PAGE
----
Llangollen canal boat holiday
SUGGESTED DAILY ITINERARY:
This is a suggested itinerary, and you can adapt the timings on your holiday to suit you. At eight hours a day, this is a fairly busy cruise and if you want to take it a bit slower you can, and potentially take a taxi to visit Llangollen if you don’t have time to cruise all the way there. No matter how you choose to do it, a canal boat trip from Stoke on Trent to Llangollen is a great way to see some of the best of the English and Welsh countryside.
Day 1: Start your journey in Stoke-on-Trent and travel north along the Trent and Mersey Canal. Depending if you can go through the Harecastle Tunnel, you can moor and spend the night just before or just after the tunnel.
Day 2: Continue north to Middlewich. Visit the Middlewich Locks and learn about their history. Overnight in Middlewich.
Day 3: Travel from Middlewich to Wrenbury. Enjoy the scenery along the way and stop for lunch at one of the canalside pubs. Overnight in Wrenbury
Day 4: Continue to the Llangollen Canal to Ellesmere.
Day 5: Cruise from Ellesmere to Llangollen.
Day 6: Spend the day in Llangollen
Days 7 – 14: Start the return leg back to Stoke on Trent, following the same route. Please just note that you need to be through the Harecastle Tunnel on day 14.
Day 15: (after your 14th night on board the boat): Return the boat to base by 9.30am.
THE CRUISING ROUTE IN DETAIL
Starting at the Black Prince base at Festival Park Marina in Stoke on Trent, you’ll start by travelling northwest on the Trent and Mersey Canal (Main Line – Etruria to Hardings Wood). Keep your eye out for the living history of the canals, with old warehouses and pottery factories lining the side of the canal.
The industrial buildings soon make way to open countryside as you continue along the Trent and Mersey to Hardings Wood.
Just before Hardings Wood Junction, you’ll cruise through the Harecastle Tunnel, a 1.6-mile-long (2.6 km) canal tunnel on the Trent and Mersey Canal which was once one of the longest tunnels in the country and was built to transport coal to the kilns in the Staffordshire Potteries. The tunnel runs under Harecastle Hill, which is 640 feet (195 m) high and is located near Goldenhill, the highest district in Stoke-on-Trent.
This feat of engineering was designed by James Brindley and completed in 1777. It was a major project at the time and required the construction of 15 vertical shafts to ventilate the tunnel. The tunnel was initially used to transport coal from the mines in the north of Staffordshire to the potteries in the south. However, it also became an important transportation route for other goods, such as salt, lime, and bricks.
When you reach Hardings Wood, where the Macclesfield Canal joins the Trent and Mersey, you’ll continue northwest to Middlewich.
It’s worth mooring up at Middlewich and taking some time to discover this bustling little market town. Founded by the Romans in the 1st century AD, it was known as Salinae, meaning “salt works”. In the 18th century, Middlewich became a major centre for the Industrial Revolution, due to its location on the River Weaver and the canals that were built to connect it to other parts of the country. Now, the town centre is home to a variety of shops, restaurants, and pubs, as well as the Middlewich Heritage Centre, which tells the story of the town’s history.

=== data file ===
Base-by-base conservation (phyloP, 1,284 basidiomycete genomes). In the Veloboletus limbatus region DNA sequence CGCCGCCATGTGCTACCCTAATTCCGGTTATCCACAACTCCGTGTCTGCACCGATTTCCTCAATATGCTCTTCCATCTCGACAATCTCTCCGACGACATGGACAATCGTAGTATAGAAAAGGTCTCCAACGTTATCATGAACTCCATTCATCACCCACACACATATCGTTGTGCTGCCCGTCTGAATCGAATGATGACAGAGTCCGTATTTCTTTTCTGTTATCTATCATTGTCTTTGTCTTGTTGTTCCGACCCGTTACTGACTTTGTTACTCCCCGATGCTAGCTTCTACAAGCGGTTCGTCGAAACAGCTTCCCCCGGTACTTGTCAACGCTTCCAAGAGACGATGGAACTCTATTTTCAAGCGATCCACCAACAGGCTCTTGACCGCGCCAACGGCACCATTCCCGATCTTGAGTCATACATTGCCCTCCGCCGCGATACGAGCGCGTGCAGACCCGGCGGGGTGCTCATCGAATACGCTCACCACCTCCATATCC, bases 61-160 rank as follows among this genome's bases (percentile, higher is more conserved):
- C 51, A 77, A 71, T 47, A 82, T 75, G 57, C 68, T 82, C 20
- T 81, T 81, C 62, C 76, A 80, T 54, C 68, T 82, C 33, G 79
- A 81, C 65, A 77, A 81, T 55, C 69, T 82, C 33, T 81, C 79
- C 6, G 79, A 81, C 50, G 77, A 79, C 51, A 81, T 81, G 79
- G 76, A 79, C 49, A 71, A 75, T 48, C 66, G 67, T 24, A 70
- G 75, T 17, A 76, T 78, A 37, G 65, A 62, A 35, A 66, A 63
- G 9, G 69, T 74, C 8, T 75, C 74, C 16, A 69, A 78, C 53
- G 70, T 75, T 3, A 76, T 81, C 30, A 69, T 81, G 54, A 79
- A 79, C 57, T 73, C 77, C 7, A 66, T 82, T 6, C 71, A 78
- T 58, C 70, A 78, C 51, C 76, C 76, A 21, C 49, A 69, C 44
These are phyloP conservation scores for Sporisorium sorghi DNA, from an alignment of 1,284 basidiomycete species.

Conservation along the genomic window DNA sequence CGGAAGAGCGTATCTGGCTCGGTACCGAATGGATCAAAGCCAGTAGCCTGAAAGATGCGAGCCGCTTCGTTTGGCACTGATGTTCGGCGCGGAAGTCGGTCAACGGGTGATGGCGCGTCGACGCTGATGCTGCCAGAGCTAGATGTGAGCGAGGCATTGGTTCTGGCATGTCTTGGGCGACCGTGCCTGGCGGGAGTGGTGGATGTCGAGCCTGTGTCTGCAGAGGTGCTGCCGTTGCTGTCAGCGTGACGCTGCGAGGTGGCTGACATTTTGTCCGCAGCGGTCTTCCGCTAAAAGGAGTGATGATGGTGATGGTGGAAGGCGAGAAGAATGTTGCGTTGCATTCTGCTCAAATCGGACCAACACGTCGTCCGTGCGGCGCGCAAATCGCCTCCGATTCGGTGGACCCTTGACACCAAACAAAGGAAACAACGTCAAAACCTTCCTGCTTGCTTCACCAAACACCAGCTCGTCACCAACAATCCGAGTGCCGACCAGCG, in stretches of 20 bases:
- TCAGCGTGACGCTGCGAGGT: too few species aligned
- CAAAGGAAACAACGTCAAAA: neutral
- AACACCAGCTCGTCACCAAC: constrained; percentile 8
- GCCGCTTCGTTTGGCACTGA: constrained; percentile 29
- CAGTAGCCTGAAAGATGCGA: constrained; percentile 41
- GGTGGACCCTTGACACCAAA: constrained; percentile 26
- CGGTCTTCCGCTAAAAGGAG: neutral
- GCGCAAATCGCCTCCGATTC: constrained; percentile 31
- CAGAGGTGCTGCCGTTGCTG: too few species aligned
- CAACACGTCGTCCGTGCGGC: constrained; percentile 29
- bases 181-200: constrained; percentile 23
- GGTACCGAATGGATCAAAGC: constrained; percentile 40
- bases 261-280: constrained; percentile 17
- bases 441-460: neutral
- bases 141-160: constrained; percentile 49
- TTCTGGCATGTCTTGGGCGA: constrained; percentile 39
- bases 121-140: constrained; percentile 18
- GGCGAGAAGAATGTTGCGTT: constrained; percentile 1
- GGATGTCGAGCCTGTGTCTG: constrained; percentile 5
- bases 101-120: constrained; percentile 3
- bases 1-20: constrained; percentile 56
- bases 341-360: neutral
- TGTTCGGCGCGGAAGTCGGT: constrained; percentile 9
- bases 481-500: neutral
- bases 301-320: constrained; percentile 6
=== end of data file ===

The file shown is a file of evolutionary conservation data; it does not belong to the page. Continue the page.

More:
From Middlewich you cruise back into scenic countryside on the Shropshire Union canal, and continue through Bargridge and Hurleston to Wrenbury.
WRENBURY – one of the UK’s best villages
The picturesque village of Wrenbury has been named as one of the UK’s best villages. An 18th century wooden drawbridge spans the Shropshire Union Canal on the road leading into the village, which winds past the Wrenbury Mill and marina, and into the village’s quaint centre. The village centre has many listed buildings dating back to the 16th century. It’s worth making the time to enjoy a stop here, walking around the village and enjoying a relaxing pub meal.
There are ten locks between Wrenbury and Whitchurch, and then it’s a relaxed 29 mile cruise from there on in to Llangollen, with just two locks and the Pontcysyllte Aqueduct to navigate. The impressive Pontcysyllte Aqueduct will be a high-light of your trip (pun fully intended!). UNESCO has described this world heritage site as ‘a masterpiece of creative genius’. This amazing bridge over the River Dee holds a cast iron trough filled with water that carries narrowboats over the Dee Valley. It forms part of the Canal and River Trust waterways and is the direct link to Llangollen, there are no extra fees to pay to cross over here.
Once you’ve crossed the aqueduct it’s a lock free gentle cruise into Llangollen. This small town on the banks of the River Dee offers a lively and bustling ambiance, with shops and restaurants set in the Welsh hillside.
You can moor just outside Llangollen our pay a small extra fee to moor in Llangollen basin marina. Enjoy a day here exploring together with an evening meal before making your return journey back to Stoke on Trent.
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